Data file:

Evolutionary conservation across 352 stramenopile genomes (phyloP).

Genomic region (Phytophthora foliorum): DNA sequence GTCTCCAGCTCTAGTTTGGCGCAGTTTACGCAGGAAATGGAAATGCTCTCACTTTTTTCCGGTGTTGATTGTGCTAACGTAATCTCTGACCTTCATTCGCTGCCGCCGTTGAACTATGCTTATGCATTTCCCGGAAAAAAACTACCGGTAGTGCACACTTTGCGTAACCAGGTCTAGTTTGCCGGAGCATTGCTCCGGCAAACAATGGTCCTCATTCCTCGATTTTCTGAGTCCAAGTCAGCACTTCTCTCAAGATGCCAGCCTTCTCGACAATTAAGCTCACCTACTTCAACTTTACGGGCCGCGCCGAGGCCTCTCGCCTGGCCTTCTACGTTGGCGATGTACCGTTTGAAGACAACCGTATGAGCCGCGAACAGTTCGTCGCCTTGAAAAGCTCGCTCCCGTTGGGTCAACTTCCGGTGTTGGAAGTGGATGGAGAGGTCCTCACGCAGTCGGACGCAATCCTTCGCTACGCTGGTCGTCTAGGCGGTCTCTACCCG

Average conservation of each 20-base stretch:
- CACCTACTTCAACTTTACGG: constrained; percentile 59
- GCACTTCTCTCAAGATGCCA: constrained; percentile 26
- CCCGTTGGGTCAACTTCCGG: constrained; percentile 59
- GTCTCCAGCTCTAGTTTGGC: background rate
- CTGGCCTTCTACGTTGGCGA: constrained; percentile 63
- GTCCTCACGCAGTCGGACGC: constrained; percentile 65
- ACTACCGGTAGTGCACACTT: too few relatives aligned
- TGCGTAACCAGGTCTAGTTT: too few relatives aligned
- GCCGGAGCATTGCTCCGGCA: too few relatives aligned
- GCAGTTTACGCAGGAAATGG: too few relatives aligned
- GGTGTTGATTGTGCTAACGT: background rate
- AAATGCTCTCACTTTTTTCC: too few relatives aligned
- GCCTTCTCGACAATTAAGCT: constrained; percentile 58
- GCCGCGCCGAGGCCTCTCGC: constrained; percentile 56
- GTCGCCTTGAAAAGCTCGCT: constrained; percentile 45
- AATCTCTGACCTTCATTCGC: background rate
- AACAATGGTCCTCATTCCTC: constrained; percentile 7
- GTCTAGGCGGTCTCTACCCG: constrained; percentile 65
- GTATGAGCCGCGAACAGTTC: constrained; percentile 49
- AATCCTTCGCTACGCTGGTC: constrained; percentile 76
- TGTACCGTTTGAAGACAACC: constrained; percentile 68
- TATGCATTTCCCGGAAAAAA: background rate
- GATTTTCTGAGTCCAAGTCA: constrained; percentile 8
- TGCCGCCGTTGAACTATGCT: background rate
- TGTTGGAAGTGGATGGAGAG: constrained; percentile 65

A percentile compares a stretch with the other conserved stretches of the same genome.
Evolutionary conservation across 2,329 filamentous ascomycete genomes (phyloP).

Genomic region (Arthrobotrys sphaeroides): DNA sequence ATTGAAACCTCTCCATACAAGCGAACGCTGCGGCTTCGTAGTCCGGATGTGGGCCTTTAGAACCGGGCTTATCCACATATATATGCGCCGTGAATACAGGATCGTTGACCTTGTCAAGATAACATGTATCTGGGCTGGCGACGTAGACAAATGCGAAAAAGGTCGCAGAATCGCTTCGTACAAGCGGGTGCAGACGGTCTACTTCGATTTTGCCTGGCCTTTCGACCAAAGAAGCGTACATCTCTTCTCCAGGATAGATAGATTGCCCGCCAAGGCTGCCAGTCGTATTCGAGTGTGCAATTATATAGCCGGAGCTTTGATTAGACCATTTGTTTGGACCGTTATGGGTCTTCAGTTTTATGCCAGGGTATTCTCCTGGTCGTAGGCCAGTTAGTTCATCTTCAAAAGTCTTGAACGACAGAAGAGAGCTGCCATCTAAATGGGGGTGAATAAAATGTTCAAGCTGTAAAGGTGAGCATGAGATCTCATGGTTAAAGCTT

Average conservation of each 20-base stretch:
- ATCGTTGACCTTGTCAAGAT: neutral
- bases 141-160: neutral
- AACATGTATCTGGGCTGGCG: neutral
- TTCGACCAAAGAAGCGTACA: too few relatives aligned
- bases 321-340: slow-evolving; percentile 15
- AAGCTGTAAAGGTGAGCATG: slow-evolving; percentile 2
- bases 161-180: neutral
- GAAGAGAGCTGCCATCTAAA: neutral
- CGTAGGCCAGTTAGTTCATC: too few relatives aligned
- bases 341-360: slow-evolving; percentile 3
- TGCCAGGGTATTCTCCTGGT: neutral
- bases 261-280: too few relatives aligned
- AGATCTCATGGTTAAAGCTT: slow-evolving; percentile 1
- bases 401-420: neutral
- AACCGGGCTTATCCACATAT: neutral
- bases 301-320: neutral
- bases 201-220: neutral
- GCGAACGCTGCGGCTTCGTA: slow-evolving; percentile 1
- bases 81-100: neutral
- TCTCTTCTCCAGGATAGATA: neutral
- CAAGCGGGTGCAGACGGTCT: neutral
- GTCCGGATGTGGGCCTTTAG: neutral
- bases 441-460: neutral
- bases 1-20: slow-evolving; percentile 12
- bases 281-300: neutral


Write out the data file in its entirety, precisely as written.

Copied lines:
Evolutionary conservation across 352 stramenopile genomes (phyloP).

Genomic region (Phytophthora foliorum): DNA sequence GTCTCCAGCTCTAGTTTGGCGCAGTTTACGCAGGAAATGGAAATGCTCTCACTTTTTTCCGGTGTTGATTGTGCTAACGTAATCTCTGACCTTCATTCGCTGCCGCCGTTGAACTATGCTTATGCATTTCCCGGAAAAAAACTACCGGTAGTGCACACTTTGCGTAACCAGGTCTAGTTTGCCGGAGCATTGCTCCGGCAAACAATGGTCCTCATTCCTCGATTTTCTGAGTCCAAGTCAGCACTTCTCTCAAGATGCCAGCCTTCTCGACAATTAAGCTCACCTACTTCAACTTTACGGGCCGCGCCGAGGCCTCTCGCCTGGCCTTCTACGTTGGCGATGTACCGTTTGAAGACAACCGTATGAGCCGCGAACAGTTCGTCGCCTTGAAAAGCTCGCTCCCGTTGGGTCAACTTCCGGTGTTGGAAGTGGATGGAGAGGTCCTCACGCAGTCGGACGCAATCCTTCGCTACGCTGGTCGTCTAGGCGGTCTCTACCCG

Average conservation of each 20-base stretch:
- CACCTACTTCAACTTTACGG: constrained; percentile 59
- GCACTTCTCTCAAGATGCCA: constrained; percentile 26
- CCCGTTGGGTCAACTTCCGG: constrained; percentile 59
- GTCTCCAGCTCTAGTTTGGC: background rate
- CTGGCCTTCTACGTTGGCGA: constrained; percentile 63
- GTCCTCACGCAGTCGGACGC: constrained; percentile 65
- ACTACCGGTAGTGCACACTT: too few relatives aligned
- TGCGTAACCAGGTCTAGTTT: too few relatives aligned
- GCCGGAGCATTGCTCCGGCA: too few relatives aligned
- GCAGTTTACGCAGGAAATGG: too few relatives aligned
- GGTGTTGATTGTGCTAACGT: background rate
- AAATGCTCTCACTTTTTTCC: too few relatives aligned
- GCCTTCTCGACAATTAAGCT: constrained; percentile 58
- GCCGCGCCGAGGCCTCTCGC: constrained; percentile 56
- GTCGCCTTGAAAAGCTCGCT: constrained; percentile 45
- AATCTCTGACCTTCATTCGC: background rate
- AACAATGGTCCTCATTCCTC: constrained; percentile 7
- GTCTAGGCGGTCTCTACCCG: constrained; percentile 65
- GTATGAGCCGCGAACAGTTC: constrained; percentile 49
- AATCCTTCGCTACGCTGGTC: constrained; percentile 76
- TGTACCGTTTGAAGACAACC: constrained; percentile 68
- TATGCATTTCCCGGAAAAAA: background rate
- GATTTTCTGAGTCCAAGTCA: constrained; percentile 8
- TGCCGCCGTTGAACTATGCT: background rate
- TGTTGGAAGTGGATGGAGAG: constrained; percentile 65

A percentile compares a stretch with the other conserved stretches of the same genome.
Evolutionary conservation across 2,329 filamentous ascomycete genomes (phyloP).

Genomic region (Arthrobotrys sphaeroides): DNA sequence ATTGAAACCTCTCCATACAAGCGAACGCTGCGGCTTCGTAGTCCGGATGTGGGCCTTTAGAACCGGGCTTATCCACATATATATGCGCCGTGAATACAGGATCGTTGACCTTGTCAAGATAACATGTATCTGGGCTGGCGACGTAGACAAATGCGAAAAAGGTCGCAGAATCGCTTCGTACAAGCGGGTGCAGACGGTCTACTTCGATTTTGCCTGGCCTTTCGACCAAAGAAGCGTACATCTCTTCTCCAGGATAGATAGATTGCCCGCCAAGGCTGCCAGTCGTATTCGAGTGTGCAATTATATAGCCGGAGCTTTGATTAGACCATTTGTTTGGACCGTTATGGGTCTTCAGTTTTATGCCAGGGTATTCTCCTGGTCGTAGGCCAGTTAGTTCATCTTCAAAAGTCTTGAACGACAGAAGAGAGCTGCCATCTAAATGGGGGTGAATAAAATGTTCAAGCTGTAAAGGTGAGCATGAGATCTCATGGTTAAAGCTT

Average conservation of each 20-base stretch:
- ATCGTTGACCTTGTCAAGAT: neutral
- bases 141-160: neutral
- AACATGTATCTGGGCTGGCG: neutral
- TTCGACCAAAGAAGCGTACA: too few relatives aligned
- bases 321-340: slow-evolving; percentile 15
- AAGCTGTAAAGGTGAGCATG: slow-evolving; percentile 2
- bases 161-180: neutral
- GAAGAGAGCTGCCATCTAAA: neutral
- CGTAGGCCAGTTAGTTCATC: too few relatives aligned
- bases 341-360: slow-evolving; percentile 3
- TGCCAGGGTATTCTCCTGGT: neutral
- bases 261-280: too few relatives aligned
- AGATCTCATGGTTAAAGCTT: slow-evolving; percentile 1
- bases 401-420: neutral
- AACCGGGCTTATCCACATAT: neutral
- bases 301-320: neutral
- bases 201-220: neutral
- GCGAACGCTGCGGCTTCGTA: slow-evolving; percentile 1
- bases 81-100: neutral
- TCTCTTCTCCAGGATAGATA: neutral
- CAAGCGGGTGCAGACGGTCT: neutral
- GTCCGGATGTGGGCCTTTAG: neutral
- bases 441-460: neutral
- bases 1-20: slow-evolving; percentile 12
- bases 281-300: neutral